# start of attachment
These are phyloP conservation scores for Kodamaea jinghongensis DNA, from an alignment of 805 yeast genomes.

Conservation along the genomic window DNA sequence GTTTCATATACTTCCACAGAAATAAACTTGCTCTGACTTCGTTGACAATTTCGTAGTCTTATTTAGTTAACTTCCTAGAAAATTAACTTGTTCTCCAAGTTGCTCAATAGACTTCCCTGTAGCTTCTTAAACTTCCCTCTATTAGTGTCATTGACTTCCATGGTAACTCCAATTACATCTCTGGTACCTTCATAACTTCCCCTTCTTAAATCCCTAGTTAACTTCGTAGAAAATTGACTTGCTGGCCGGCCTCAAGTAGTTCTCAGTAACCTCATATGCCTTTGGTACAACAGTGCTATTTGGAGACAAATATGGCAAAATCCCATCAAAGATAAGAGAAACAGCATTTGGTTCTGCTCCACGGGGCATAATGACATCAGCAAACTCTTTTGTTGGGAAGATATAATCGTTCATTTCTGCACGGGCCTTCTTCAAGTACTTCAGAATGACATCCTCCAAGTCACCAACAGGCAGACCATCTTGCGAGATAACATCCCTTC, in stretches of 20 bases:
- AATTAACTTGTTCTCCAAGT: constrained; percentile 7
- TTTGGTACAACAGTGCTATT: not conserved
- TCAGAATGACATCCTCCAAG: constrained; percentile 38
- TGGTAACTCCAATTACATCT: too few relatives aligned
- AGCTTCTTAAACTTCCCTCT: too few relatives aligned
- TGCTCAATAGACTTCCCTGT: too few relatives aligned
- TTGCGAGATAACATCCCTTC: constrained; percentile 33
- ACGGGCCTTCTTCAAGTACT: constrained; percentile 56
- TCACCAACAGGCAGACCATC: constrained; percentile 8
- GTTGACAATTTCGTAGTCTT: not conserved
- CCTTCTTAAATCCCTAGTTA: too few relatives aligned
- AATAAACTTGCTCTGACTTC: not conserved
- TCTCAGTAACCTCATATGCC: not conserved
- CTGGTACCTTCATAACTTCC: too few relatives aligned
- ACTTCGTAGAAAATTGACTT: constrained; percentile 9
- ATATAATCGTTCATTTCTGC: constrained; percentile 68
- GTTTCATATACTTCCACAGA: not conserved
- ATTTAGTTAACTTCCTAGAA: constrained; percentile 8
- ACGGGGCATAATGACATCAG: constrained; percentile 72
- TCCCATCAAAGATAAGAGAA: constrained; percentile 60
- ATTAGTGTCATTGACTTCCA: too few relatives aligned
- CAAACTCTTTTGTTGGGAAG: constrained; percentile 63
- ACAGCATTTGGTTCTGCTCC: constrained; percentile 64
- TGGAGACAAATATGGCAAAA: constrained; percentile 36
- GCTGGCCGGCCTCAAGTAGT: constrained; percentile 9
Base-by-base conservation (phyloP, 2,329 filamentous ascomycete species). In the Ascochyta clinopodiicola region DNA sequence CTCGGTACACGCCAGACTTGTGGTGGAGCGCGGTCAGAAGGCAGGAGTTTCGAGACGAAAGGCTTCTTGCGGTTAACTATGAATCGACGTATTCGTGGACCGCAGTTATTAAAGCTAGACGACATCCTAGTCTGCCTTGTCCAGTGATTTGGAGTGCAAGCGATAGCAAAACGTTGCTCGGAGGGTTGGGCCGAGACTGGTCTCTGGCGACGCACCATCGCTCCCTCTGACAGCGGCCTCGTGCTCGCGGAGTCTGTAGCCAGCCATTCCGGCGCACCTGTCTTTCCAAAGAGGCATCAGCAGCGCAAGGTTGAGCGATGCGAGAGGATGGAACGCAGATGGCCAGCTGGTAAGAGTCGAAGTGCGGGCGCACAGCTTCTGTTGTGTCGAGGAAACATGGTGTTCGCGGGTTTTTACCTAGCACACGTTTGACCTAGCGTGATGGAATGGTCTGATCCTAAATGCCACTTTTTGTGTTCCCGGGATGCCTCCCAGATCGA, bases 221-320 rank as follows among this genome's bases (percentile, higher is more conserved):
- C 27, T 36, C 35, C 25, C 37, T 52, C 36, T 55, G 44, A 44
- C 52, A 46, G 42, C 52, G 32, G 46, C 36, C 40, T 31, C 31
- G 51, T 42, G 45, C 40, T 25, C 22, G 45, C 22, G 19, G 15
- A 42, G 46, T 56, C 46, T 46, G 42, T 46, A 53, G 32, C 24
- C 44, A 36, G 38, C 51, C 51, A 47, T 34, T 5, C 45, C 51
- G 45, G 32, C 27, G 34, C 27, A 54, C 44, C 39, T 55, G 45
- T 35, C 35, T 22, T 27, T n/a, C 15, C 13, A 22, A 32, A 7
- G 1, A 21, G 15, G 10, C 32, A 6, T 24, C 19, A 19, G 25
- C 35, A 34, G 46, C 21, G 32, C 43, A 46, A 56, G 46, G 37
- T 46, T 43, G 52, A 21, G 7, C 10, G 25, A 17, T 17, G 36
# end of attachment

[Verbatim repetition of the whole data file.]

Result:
These are phyloP conservation scores for Kodamaea jinghongensis DNA, from an alignment of 805 yeast genomes.

Conservation along the genomic window DNA sequence GTTTCATATACTTCCACAGAAATAAACTTGCTCTGACTTCGTTGACAATTTCGTAGTCTTATTTAGTTAACTTCCTAGAAAATTAACTTGTTCTCCAAGTTGCTCAATAGACTTCCCTGTAGCTTCTTAAACTTCCCTCTATTAGTGTCATTGACTTCCATGGTAACTCCAATTACATCTCTGGTACCTTCATAACTTCCCCTTCTTAAATCCCTAGTTAACTTCGTAGAAAATTGACTTGCTGGCCGGCCTCAAGTAGTTCTCAGTAACCTCATATGCCTTTGGTACAACAGTGCTATTTGGAGACAAATATGGCAAAATCCCATCAAAGATAAGAGAAACAGCATTTGGTTCTGCTCCACGGGGCATAATGACATCAGCAAACTCTTTTGTTGGGAAGATATAATCGTTCATTTCTGCACGGGCCTTCTTCAAGTACTTCAGAATGACATCCTCCAAGTCACCAACAGGCAGACCATCTTGCGAGATAACATCCCTTC, in stretches of 20 bases:
- AATTAACTTGTTCTCCAAGT: constrained; percentile 7
- TTTGGTACAACAGTGCTATT: not conserved
- TCAGAATGACATCCTCCAAG: constrained; percentile 38
- TGGTAACTCCAATTACATCT: too few relatives aligned
- AGCTTCTTAAACTTCCCTCT: too few relatives aligned
- TGCTCAATAGACTTCCCTGT: too few relatives aligned
- TTGCGAGATAACATCCCTTC: constrained; percentile 33
- ACGGGCCTTCTTCAAGTACT: constrained; percentile 56
- TCACCAACAGGCAGACCATC: constrained; percentile 8
- GTTGACAATTTCGTAGTCTT: not conserved
- CCTTCTTAAATCCCTAGTTA: too few relatives aligned
- AATAAACTTGCTCTGACTTC: not conserved
- TCTCAGTAACCTCATATGCC: not conserved
- CTGGTACCTTCATAACTTCC: too few relatives aligned
- ACTTCGTAGAAAATTGACTT: constrained; percentile 9
- ATATAATCGTTCATTTCTGC: constrained; percentile 68
- GTTTCATATACTTCCACAGA: not conserved
- ATTTAGTTAACTTCCTAGAA: constrained; percentile 8
- ACGGGGCATAATGACATCAG: constrained; percentile 72
- TCCCATCAAAGATAAGAGAA: constrained; percentile 60
- ATTAGTGTCATTGACTTCCA: too few relatives aligned
- CAAACTCTTTTGTTGGGAAG: constrained; percentile 63
- ACAGCATTTGGTTCTGCTCC: constrained; percentile 64
- TGGAGACAAATATGGCAAAA: constrained; percentile 36
- GCTGGCCGGCCTCAAGTAGT: constrained; percentile 9
Base-by-base conservation (phyloP, 2,329 filamentous ascomycete species). In the Ascochyta clinopodiicola region DNA sequence CTCGGTACACGCCAGACTTGTGGTGGAGCGCGGTCAGAAGGCAGGAGTTTCGAGACGAAAGGCTTCTTGCGGTTAACTATGAATCGACGTATTCGTGGACCGCAGTTATTAAAGCTAGACGACATCCTAGTCTGCCTTGTCCAGTGATTTGGAGTGCAAGCGATAGCAAAACGTTGCTCGGAGGGTTGGGCCGAGACTGGTCTCTGGCGACGCACCATCGCTCCCTCTGACAGCGGCCTCGTGCTCGCGGAGTCTGTAGCCAGCCATTCCGGCGCACCTGTCTTTCCAAAGAGGCATCAGCAGCGCAAGGTTGAGCGATGCGAGAGGATGGAACGCAGATGGCCAGCTGGTAAGAGTCGAAGTGCGGGCGCACAGCTTCTGTTGTGTCGAGGAAACATGGTGTTCGCGGGTTTTTACCTAGCACACGTTTGACCTAGCGTGATGGAATGGTCTGATCCTAAATGCCACTTTTTGTGTTCCCGGGATGCCTCCCAGATCGA, bases 221-320 rank as follows among this genome's bases (percentile, higher is more conserved):
- C 27, T 36, C 35, C 25, C 37, T 52, C 36, T 55, G 44, A 44
- C 52, A 46, G 42, C 52, G 32, G 46, C 36, C 40, T 31, C 31
- G 51, T 42, G 45, C 40, T 25, C 22, G 45, C 22, G 19, G 15
- A 42, G 46, T 56, C 46, T 46, G 42, T 46, A 53, G 32, C 24
- C 44, A 36, G 38, C 51, C 51, A 47, T 34, T 5, C 45, C 51
- G 45, G 32, C 27, G 34, C 27, A 54, C 44, C 39, T 55, G 45
- T 35, C 35, T 22, T 27, T n/a, C 15, C 13, A 22, A 32, A 7
- G 1, A 21, G 15, G 10, C 32, A 6, T 24, C 19, A 19, G 25
- C 35, A 34, G 46, C 21, G 32, C 43, A 46, A 56, G 46, G 37
- T 46, T 43, G 52, A 21, G 7, C 10, G 25, A 17, T 17, G 36